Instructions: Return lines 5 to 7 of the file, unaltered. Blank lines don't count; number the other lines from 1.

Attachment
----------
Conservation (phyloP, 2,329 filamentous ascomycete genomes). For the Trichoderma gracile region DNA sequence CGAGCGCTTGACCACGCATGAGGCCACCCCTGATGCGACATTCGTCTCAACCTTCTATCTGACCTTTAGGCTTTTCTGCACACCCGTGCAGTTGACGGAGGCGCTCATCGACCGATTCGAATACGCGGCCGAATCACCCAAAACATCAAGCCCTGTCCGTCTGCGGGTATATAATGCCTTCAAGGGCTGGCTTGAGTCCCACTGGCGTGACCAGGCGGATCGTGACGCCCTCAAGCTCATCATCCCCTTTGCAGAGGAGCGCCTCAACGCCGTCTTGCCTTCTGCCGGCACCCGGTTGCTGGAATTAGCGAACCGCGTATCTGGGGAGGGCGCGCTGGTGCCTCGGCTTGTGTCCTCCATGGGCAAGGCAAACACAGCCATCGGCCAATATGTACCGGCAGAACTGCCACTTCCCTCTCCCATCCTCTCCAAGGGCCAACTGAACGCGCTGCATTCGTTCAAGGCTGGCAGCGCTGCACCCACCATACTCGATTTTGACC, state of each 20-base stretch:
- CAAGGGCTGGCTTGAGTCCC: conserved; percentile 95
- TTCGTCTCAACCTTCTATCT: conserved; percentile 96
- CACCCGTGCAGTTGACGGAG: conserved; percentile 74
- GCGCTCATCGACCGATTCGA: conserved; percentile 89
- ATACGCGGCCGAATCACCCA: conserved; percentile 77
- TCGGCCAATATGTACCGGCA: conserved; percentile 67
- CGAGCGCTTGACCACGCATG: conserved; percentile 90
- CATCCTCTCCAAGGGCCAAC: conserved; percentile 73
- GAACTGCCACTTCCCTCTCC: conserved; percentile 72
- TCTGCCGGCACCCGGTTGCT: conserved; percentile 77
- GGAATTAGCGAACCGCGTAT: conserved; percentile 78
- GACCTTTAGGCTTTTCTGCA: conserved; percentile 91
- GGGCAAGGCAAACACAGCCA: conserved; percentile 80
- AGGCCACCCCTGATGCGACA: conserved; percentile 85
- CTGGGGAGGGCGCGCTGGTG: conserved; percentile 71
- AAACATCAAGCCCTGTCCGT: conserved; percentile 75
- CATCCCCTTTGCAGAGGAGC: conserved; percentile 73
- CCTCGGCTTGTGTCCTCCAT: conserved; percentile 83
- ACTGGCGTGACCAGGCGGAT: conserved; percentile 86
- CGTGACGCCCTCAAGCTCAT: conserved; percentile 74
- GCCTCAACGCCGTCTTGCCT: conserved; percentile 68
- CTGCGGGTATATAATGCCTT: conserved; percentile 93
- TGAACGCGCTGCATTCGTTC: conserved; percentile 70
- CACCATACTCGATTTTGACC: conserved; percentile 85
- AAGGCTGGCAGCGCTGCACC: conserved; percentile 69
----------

- GCGCTCATCGACCGATTCGA: conserved; percentile 89
- ATACGCGGCCGAATCACCCA: conserved; percentile 77
- TCGGCCAATATGTACCGGCA: conserved; percentile 67